SIBO stands for small intestinal bacterial overgrowth. Small intestinal bacterial overgrowth (SIBO) occurs when there is an abnormal increase in the overall bacterial population in the small intestine — particularly types of bacteria not commonly found in that part of the digestive tract. SIBO usually starts when your small intestine doesn't move food along the way it should. Bacteria grow and stick around too long. If the “good” bacteria that help you digest food can't keep up with the harmful bacteria, the “bad” germs can multiply too fast, leading to an imbalance. Most commonly, SIBO present with bloating and gas, which is often times foul smelling. It can also present with alternating constipation abdominal pain, food intolerances and nutritional deficiencies.
Researchers suspect SIBO is caused by a combination of decreased pancreatic enzymes, bile acids and gut motility.
Consequently, certain health conditions or lifestyle choices may increase your risk of developing SIBO:
Numerous other conditions are linked with increased SIBO risk, but more research is needed. These include Diabetes, connective tissue disorders such as scleroderma, hypothyroidism, Crohn's disease, ulcerative colitis, Rheumatoid Arthritis, Parkinson’s disease and more.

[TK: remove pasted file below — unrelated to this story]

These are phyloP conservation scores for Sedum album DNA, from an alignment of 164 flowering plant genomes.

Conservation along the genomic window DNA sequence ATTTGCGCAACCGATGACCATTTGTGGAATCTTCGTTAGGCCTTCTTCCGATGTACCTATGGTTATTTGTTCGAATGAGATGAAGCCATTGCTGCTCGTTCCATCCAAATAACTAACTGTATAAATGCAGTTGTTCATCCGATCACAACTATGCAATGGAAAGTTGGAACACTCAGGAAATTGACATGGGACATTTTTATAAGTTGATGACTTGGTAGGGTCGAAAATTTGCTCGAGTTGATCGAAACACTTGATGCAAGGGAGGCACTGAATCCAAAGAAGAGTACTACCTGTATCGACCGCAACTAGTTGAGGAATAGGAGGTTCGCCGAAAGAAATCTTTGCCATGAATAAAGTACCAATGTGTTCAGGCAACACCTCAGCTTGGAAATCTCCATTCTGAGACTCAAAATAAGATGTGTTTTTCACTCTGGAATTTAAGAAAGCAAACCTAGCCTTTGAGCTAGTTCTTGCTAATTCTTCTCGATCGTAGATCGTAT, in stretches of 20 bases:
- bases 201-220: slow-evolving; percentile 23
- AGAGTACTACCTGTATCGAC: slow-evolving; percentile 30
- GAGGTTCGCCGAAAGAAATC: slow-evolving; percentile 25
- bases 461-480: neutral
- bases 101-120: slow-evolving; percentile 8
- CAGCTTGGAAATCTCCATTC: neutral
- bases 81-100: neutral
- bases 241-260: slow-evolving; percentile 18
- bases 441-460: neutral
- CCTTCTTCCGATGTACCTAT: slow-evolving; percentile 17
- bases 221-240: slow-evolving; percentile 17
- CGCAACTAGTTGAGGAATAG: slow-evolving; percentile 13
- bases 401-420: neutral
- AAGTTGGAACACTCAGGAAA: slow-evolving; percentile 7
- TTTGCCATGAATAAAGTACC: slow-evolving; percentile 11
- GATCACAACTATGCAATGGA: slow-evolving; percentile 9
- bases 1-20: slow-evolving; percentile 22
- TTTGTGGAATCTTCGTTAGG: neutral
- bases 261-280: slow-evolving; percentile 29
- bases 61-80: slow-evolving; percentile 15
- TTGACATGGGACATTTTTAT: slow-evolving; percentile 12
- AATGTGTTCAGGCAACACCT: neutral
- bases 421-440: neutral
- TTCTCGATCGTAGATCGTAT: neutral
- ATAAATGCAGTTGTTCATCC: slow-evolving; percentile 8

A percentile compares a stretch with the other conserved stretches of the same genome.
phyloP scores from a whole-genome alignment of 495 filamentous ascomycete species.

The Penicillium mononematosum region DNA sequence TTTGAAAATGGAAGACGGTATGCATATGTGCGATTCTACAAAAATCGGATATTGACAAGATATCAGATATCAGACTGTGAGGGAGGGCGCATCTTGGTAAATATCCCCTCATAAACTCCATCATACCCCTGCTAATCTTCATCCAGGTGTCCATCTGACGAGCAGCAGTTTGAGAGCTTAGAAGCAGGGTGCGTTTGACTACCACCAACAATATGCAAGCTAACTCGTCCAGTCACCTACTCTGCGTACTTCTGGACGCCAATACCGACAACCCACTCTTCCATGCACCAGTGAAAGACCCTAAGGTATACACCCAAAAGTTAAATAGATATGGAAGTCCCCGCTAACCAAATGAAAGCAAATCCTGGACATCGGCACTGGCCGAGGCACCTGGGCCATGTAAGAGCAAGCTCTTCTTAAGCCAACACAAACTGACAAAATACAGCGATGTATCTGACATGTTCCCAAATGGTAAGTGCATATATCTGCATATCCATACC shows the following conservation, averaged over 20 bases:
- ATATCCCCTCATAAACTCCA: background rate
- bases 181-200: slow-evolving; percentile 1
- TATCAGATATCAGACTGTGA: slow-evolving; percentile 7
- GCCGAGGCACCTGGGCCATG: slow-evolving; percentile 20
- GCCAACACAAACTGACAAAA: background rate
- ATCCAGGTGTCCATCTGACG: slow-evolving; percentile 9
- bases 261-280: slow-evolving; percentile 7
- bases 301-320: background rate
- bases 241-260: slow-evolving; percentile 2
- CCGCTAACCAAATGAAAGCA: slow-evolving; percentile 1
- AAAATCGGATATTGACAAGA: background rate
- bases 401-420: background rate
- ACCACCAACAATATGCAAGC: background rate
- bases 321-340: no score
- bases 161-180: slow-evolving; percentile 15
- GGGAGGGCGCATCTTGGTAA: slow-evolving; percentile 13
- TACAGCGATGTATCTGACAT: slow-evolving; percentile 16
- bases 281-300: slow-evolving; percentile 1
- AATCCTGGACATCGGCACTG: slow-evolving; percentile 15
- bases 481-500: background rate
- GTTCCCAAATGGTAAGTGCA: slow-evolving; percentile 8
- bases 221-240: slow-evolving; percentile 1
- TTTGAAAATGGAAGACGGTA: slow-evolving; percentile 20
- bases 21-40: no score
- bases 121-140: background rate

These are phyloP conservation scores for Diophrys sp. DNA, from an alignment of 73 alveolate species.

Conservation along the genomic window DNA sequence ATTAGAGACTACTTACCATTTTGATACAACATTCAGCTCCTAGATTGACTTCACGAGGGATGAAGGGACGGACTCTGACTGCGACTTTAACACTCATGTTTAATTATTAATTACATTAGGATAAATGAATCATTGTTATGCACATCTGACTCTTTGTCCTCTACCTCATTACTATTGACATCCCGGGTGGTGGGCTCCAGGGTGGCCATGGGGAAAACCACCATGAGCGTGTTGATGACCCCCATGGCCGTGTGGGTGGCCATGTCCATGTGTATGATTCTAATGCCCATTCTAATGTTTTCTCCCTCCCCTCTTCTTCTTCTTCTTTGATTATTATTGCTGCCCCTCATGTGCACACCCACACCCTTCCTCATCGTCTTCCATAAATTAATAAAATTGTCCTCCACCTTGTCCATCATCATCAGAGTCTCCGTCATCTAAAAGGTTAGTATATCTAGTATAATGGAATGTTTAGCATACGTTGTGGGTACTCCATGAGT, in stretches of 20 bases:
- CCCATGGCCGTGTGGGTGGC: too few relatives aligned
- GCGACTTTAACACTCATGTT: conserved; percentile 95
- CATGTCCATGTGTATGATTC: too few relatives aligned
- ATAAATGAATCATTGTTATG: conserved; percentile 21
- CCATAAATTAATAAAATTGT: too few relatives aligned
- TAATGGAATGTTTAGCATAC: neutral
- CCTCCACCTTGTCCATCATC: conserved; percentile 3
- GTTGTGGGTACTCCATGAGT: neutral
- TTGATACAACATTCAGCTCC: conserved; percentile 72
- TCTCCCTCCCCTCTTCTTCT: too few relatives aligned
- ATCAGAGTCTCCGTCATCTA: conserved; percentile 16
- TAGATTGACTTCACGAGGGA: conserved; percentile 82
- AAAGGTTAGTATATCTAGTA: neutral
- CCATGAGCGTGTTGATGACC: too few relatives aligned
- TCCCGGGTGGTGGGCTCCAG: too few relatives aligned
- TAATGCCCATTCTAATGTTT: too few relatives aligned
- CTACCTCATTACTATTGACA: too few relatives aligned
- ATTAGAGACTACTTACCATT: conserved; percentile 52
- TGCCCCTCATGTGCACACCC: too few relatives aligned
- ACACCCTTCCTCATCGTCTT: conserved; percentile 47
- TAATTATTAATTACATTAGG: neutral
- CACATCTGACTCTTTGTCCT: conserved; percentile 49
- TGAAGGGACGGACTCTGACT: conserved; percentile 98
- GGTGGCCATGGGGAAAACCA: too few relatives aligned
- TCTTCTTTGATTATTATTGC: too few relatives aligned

There are three types of SIBO, and each produce its own specific gas. Namely, hydrogen, methane and most recently discovered, hydrogen sulfide.
A SIBO breath testing can help you determine if your symptoms are caused by treatable conditions like small intestinal bacterial overgrowth (SIBO).
Most traditional breath tests only check for Hydrogen and methane. The majority of GI practices use this method because they are financially invested in the equipment to detect these.
At Monmouth Digestive Health, in Tinton Falls, Eatontown, Long Branch area offers the most advanced breath SIBO test, call Trio-Smart which detects all three gases. Trio-smart is the only SIBO breath test that measures all the primary fermented gases produced in your gut: hydrogen, methane, and hydrogen sulfide. This allows the treatment, which usually involves certain antibiotics, to be customized to the patient. This is why many patients who have been treated by their doctors do not achieve a complete response.